Caught in the Middle: Chicago’s Student Teachers During the Strike

While schools sat empty and teachers marched downtown, Chicago's student teachers were lost in the middle.


Downtown Chicago was packed with striking teachers and schools across the city sat vacant: stark contrasts to each other. But unseen by many of the public, the city's student teachers had no where to go. Instead of being with their kids or standing on the picket lines with their colleagues, they were told to stay home and stay out of the way. Trapped on a gray-middle ground, in world of black and whites. 

What Was The Strike?

During the last two weeks of October, the nation’s third-largest school district was shut down for 11 days while the Chicago Teachers Union clashed with Mayor Lori Lightfoot. Among the issues the union was fighting for was reduced class sizes, more preparation time, and increased nurses, librarians and social workers. 

The strike officially ended on the afternoon of Oct. 31, allowing classes to resume and more than 300,000 students to return to school for the first time on Nov. 1. Part of the deal struck between the union and city met the teachers' demands of putting a social worker and nurse in every school. The overarching deal did not accomplish everything the teachers were marching for, but Jesse Sharkey, president of the Chicago Teachers Union, said that was okay.

“Did we accomplish every single little thing? No," said Sharkey, as Vox reported. "But I can say that we moved the needle on educational justice in the city." 

What Happened to the Student Teachers?

Chicago is known for teachers strikes – the most recent occurring for seven days in in 2012 – and there’s often plenty of press coverage on the students, parents and teachers involved. But one particular group is seldom included in such conversations. Occupying both spaces of both their kids and their mentors, student teachers are told to remain on the edge of the entire situation.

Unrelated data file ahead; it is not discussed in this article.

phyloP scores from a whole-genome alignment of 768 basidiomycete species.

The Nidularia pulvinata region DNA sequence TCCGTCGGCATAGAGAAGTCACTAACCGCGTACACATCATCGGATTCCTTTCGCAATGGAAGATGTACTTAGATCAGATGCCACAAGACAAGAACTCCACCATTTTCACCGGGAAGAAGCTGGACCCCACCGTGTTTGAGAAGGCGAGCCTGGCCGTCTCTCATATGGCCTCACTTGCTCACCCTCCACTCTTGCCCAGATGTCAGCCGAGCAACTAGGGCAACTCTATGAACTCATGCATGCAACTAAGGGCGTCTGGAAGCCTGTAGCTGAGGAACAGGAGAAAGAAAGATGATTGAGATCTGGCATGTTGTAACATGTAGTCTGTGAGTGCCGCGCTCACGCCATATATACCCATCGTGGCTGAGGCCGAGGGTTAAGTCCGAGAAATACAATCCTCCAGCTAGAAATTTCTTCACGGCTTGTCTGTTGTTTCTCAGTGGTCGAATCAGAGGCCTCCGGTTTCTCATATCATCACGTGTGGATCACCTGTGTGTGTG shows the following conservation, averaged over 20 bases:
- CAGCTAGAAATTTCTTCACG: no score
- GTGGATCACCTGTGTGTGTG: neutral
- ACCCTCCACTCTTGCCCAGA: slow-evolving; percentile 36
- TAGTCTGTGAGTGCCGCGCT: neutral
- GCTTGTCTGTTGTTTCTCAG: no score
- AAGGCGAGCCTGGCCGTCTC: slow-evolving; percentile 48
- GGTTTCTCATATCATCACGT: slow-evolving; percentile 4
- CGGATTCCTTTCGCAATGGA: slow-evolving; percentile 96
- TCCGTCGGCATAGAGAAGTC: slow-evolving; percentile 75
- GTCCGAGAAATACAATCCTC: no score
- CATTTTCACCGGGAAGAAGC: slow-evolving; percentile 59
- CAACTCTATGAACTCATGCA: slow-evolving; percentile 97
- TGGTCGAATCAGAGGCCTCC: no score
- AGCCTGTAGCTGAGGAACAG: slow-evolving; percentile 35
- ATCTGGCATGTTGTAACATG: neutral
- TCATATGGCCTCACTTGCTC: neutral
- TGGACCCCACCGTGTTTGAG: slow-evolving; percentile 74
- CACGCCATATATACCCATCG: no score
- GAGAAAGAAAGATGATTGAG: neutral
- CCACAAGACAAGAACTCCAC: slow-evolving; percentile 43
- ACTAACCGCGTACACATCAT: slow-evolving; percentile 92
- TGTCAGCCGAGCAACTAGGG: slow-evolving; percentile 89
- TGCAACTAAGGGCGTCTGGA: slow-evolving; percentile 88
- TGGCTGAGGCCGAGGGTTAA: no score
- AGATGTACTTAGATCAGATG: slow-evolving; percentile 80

Many of the student teaching contracts around the city are made through universities and the city of Chicago. The students are not allowed to be part of the teaching union until after they are hired, so to march on the picket lines would be a violation of their contracts, just months before many are looking to begin working for the Chicago Public School District. 

Shelby Kluver spoke to two senior education majors at Loyola about what it was like to be forced into a long and stressful waiting game. A game where they weren’t allowed to take a stance either way, and were instead made to watch those who might become their own colleagues and students in just nine short months, from the outside. 

Kelsey McCracken, studying to teach middle school math, and Mary McDermott, a high school English student teacher, are both seniors at Loyola University Chicago's School of Education. During the strike, they said they felt a little more useless as each day went by. 

"When I find my purpose that's my purpose," said McCracken. "I love teaching and when I’m not allowed to I feel like I’m useless and have nothing to do. I went from being able to be this big person in the classroom to this person who just kind of had to sit and wait and that’s very opposite and not fun at all." 

You can watch their story in the above video.